In the following years, Moore kept his promise, but of all his various projects, many were left unfinished or uncollected. Only From Hell, a minute examination of the Jack the Ripper murders met with commercial and critical success. Moore collaborated to Image Comics, a then-new creator-owned imprint that briefly tried to rivalize with Marvel and DC Comics for a while, and later moved to Wildstom Studios, in which he created his own imprint, ABC Comics. Masterminding the entire ABC line, he created several new series, among which The League of Extraordinary Gentlemen, Promethea, Tomorrow Stories and Tom Strong stand out. The new series for ABC Comics earned him several new awards, including the prestigious Harvey and Eisner ones.
Moore's work has of course attracted a lot of attention in Hollywood since the Watchmen days, but so far the results have been far from conclusive : Terry Gilliam's adaptation has never seen the light of day, though an adaptation of the series is only a matter of time, we are repeatedly told. From Hell and The League of Extraordinary Gentlemen are embarrassing movies when compared to the source material. As to V for Vendetta, Moore has asked the producers to remove his name from the credits and waived all his rights to his illustrator, David Lloyd...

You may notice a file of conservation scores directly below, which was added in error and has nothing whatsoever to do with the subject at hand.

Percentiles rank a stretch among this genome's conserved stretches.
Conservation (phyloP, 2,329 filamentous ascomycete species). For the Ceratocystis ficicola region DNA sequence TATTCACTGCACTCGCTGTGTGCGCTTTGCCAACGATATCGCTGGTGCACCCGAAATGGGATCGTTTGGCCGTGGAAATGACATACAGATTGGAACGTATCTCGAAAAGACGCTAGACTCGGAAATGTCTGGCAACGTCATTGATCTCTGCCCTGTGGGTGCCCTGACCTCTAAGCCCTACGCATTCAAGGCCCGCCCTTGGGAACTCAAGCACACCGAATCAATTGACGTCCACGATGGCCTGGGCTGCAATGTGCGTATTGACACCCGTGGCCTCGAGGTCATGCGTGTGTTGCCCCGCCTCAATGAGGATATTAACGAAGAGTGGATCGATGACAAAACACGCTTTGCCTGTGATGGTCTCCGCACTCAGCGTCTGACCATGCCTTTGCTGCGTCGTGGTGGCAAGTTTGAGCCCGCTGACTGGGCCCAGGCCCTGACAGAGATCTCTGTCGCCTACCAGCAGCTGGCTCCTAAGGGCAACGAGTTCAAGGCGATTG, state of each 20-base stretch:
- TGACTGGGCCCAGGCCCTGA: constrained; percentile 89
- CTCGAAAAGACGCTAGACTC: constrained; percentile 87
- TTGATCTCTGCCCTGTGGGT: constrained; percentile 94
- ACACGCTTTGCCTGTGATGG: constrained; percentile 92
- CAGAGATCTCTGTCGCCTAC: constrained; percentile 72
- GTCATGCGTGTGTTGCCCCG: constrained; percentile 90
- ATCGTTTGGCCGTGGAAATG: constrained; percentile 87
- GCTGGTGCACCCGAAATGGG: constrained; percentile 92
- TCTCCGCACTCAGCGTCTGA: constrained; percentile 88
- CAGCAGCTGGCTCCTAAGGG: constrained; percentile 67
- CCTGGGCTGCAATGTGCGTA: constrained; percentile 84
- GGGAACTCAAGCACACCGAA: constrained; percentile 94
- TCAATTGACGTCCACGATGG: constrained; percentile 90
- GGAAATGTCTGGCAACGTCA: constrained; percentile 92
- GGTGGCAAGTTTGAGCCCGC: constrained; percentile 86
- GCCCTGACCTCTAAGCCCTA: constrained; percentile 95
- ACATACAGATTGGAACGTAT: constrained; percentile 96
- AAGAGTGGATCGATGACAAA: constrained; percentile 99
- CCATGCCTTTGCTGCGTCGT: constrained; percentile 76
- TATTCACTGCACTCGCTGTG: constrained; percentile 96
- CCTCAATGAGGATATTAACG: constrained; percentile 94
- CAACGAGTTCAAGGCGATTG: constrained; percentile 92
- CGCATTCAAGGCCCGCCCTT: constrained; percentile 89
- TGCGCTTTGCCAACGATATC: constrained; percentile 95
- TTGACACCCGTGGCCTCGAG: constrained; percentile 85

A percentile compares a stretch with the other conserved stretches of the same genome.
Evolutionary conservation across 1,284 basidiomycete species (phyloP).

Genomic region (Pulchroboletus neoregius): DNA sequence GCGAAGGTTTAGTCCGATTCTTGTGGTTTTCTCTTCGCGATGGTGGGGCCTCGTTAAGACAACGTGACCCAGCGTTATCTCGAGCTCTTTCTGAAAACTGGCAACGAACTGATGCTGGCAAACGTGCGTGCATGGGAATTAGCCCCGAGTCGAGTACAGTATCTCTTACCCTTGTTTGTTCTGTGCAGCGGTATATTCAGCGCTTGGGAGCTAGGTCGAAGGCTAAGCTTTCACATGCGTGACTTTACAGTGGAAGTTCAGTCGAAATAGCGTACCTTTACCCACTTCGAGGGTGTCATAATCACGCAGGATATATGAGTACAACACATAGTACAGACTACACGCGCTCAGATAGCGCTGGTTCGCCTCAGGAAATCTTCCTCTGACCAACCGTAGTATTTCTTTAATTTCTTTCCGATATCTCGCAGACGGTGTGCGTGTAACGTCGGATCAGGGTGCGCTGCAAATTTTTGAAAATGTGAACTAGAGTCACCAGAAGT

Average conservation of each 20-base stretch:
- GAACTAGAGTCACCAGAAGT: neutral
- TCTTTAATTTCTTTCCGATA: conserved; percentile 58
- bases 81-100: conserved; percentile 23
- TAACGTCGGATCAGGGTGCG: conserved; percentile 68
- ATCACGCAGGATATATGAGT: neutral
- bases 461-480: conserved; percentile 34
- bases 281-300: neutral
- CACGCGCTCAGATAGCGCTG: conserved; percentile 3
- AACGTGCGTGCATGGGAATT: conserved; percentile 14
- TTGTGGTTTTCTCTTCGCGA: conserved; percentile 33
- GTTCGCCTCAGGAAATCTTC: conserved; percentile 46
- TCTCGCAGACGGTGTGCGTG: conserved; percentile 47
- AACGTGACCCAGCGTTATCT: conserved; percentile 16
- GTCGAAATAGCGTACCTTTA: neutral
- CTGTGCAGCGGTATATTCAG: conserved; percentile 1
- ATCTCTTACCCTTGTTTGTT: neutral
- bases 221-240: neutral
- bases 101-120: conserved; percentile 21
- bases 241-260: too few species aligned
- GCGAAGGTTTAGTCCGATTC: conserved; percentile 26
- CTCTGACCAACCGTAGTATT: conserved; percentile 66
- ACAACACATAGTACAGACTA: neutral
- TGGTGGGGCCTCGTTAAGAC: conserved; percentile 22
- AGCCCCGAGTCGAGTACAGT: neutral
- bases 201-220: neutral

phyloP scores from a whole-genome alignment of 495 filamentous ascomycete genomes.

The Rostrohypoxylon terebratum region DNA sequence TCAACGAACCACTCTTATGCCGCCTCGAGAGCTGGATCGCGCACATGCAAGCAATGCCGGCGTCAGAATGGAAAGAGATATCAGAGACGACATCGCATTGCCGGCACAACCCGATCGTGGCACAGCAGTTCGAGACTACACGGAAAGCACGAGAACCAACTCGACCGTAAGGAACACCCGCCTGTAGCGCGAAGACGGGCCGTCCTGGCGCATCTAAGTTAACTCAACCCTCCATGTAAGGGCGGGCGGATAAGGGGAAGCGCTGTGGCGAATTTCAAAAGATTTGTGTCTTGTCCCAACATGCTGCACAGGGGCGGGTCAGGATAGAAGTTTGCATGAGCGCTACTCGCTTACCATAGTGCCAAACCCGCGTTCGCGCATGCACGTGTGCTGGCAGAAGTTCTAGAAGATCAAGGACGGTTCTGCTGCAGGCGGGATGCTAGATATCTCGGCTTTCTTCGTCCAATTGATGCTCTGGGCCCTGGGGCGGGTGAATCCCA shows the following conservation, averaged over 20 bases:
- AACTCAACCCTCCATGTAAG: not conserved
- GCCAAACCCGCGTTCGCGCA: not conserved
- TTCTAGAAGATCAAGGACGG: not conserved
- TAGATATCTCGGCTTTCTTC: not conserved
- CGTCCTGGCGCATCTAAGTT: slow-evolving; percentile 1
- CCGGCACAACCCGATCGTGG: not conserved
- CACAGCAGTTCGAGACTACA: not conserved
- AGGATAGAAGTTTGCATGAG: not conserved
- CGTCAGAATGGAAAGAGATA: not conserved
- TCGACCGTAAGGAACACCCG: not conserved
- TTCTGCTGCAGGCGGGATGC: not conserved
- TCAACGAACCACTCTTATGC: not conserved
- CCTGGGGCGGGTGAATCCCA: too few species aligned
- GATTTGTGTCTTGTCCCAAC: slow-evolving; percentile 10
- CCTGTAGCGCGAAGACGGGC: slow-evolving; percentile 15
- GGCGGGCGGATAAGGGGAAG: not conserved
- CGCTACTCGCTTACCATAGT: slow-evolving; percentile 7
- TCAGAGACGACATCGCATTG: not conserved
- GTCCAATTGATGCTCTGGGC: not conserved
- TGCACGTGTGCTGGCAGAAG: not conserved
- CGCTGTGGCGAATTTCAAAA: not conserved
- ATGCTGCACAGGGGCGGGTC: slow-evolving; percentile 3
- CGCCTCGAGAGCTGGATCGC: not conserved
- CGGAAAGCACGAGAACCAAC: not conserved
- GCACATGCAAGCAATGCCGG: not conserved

When Wildstorm Studios was bought by the corporate giant that is DC Comics, Moore found himself unwillingly working for DC Comics again. Partly as a result of this, tired of comic-books, and wanting to give a new direction to his life (having recently turned 50), Moore stopped working for Wildstorm and left the ABC line in the hands of other creators. Aged 52, Moore still lives in Northampton, England. He has stopped writing comic-books to write books and to become a full-time magician.